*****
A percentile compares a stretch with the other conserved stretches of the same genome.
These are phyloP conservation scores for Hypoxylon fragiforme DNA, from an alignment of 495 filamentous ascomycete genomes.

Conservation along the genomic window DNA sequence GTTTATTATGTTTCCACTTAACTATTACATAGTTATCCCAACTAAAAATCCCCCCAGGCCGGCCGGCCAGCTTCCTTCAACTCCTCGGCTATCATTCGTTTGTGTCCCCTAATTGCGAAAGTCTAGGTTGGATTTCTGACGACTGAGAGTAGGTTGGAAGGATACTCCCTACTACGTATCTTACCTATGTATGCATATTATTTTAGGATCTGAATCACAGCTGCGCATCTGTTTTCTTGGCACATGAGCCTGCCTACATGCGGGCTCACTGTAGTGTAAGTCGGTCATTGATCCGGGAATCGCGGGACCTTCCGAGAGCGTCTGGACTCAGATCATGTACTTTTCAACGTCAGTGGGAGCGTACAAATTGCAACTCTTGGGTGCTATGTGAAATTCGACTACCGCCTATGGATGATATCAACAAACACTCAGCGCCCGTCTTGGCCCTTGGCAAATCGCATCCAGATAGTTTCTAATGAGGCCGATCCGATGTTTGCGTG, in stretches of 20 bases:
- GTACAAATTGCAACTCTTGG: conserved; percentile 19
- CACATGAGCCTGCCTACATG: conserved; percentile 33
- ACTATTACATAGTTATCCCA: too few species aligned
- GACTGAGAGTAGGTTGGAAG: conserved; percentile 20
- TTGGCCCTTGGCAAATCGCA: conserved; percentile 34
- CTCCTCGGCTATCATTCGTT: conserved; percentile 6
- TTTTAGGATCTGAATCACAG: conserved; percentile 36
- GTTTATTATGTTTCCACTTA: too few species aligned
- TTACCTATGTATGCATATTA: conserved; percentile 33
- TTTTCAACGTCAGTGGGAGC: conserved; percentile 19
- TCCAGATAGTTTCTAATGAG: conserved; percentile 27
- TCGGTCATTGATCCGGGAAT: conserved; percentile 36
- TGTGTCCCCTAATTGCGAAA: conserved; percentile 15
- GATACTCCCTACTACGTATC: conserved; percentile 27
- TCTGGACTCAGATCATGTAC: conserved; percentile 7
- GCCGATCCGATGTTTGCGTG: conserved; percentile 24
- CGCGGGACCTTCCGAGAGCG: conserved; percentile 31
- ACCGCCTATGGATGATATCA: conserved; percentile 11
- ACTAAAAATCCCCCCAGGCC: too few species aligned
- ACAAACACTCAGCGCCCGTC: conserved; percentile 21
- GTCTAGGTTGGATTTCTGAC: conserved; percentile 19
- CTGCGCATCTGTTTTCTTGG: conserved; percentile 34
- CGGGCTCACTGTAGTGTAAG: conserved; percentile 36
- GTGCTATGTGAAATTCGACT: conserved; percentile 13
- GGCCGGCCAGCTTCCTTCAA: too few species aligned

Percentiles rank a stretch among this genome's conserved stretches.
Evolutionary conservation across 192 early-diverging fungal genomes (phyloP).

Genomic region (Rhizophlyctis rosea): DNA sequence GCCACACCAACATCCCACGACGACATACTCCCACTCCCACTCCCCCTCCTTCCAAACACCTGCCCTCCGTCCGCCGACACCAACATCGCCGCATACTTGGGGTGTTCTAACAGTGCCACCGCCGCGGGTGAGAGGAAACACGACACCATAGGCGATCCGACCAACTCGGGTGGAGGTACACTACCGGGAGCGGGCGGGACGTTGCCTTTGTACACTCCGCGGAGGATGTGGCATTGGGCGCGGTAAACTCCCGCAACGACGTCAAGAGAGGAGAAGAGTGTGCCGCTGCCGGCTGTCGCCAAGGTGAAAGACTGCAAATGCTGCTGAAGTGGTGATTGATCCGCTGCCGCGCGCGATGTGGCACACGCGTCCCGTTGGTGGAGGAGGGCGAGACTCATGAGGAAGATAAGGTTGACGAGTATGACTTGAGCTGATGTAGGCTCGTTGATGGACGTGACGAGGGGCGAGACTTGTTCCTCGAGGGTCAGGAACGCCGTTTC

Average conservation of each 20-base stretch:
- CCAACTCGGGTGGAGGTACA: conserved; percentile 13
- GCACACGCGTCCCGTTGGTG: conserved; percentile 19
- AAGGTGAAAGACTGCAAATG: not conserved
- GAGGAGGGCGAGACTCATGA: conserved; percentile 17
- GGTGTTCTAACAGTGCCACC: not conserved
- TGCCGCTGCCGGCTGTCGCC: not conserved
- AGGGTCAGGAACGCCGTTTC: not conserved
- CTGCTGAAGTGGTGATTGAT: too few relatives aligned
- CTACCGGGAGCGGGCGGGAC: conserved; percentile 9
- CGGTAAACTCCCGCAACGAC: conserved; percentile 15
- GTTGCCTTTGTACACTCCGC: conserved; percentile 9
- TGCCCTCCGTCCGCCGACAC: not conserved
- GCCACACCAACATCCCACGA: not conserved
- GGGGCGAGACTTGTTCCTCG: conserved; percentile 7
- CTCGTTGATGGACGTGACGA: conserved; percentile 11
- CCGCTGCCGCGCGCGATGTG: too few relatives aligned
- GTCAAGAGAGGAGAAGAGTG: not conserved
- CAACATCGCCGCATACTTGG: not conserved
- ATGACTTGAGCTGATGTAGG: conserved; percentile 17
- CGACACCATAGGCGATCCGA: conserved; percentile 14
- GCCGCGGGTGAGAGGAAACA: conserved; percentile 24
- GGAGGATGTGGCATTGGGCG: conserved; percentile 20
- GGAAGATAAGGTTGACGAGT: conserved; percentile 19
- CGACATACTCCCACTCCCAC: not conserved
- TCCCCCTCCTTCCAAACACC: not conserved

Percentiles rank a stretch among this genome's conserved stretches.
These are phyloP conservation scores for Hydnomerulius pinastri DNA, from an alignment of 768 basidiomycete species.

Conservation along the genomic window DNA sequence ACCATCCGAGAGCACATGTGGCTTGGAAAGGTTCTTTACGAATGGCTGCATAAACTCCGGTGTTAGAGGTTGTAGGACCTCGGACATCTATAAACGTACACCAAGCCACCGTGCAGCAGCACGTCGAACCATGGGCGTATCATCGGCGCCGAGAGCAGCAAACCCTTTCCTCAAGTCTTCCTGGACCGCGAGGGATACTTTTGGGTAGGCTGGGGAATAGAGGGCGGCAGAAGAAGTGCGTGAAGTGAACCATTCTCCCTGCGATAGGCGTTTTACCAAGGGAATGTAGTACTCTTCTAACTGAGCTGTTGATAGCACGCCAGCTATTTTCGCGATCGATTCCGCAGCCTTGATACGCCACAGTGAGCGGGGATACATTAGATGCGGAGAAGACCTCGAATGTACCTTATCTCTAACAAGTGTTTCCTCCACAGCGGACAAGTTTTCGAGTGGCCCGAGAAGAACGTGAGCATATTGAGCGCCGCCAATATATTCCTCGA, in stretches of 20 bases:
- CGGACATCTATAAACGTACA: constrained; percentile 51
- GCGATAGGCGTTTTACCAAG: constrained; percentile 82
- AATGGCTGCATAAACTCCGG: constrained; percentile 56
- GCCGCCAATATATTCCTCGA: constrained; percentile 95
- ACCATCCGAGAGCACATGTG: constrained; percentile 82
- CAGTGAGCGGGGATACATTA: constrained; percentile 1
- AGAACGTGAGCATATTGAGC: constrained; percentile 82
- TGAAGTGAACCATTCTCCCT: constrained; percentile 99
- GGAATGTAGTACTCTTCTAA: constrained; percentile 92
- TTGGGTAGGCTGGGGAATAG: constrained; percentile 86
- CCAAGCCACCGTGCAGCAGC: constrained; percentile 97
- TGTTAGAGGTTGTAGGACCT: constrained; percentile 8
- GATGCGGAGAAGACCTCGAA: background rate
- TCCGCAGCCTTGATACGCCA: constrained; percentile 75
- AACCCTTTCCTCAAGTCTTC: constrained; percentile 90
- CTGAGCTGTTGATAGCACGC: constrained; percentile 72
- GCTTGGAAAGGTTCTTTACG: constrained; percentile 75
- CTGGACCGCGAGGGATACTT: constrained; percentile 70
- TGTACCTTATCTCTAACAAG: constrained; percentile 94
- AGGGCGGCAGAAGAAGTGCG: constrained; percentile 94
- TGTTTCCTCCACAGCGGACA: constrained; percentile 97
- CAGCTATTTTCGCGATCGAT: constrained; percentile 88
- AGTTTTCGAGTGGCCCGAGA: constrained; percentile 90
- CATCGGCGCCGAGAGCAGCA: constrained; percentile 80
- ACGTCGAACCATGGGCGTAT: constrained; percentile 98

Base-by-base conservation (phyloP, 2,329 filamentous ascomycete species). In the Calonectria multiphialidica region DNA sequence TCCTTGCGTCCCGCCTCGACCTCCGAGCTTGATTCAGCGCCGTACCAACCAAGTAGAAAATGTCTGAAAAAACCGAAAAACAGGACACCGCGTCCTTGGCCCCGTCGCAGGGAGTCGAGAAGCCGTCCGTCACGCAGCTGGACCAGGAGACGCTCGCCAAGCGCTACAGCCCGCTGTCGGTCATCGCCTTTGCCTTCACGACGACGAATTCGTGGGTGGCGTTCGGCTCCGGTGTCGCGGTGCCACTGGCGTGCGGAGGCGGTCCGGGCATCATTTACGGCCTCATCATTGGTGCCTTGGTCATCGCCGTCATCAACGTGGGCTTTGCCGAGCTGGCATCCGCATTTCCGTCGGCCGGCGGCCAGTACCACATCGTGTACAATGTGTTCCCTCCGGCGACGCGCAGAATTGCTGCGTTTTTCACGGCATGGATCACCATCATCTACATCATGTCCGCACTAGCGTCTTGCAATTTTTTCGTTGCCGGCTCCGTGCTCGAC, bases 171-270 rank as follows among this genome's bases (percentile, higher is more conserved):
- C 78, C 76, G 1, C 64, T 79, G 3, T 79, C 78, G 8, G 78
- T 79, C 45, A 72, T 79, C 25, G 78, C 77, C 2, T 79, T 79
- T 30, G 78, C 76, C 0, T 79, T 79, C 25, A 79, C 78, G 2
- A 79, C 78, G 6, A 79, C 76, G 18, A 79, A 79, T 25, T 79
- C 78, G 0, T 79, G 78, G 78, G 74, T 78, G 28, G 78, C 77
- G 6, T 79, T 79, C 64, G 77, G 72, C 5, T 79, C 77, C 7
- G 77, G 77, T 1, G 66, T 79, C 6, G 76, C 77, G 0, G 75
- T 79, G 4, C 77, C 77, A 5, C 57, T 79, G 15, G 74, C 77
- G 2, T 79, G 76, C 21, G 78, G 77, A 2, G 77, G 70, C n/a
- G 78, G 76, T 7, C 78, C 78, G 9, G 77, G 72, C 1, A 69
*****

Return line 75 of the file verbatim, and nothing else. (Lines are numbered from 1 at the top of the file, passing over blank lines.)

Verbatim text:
- AACCCTTTCCTCAAGTCTTC: constrained; percentile 90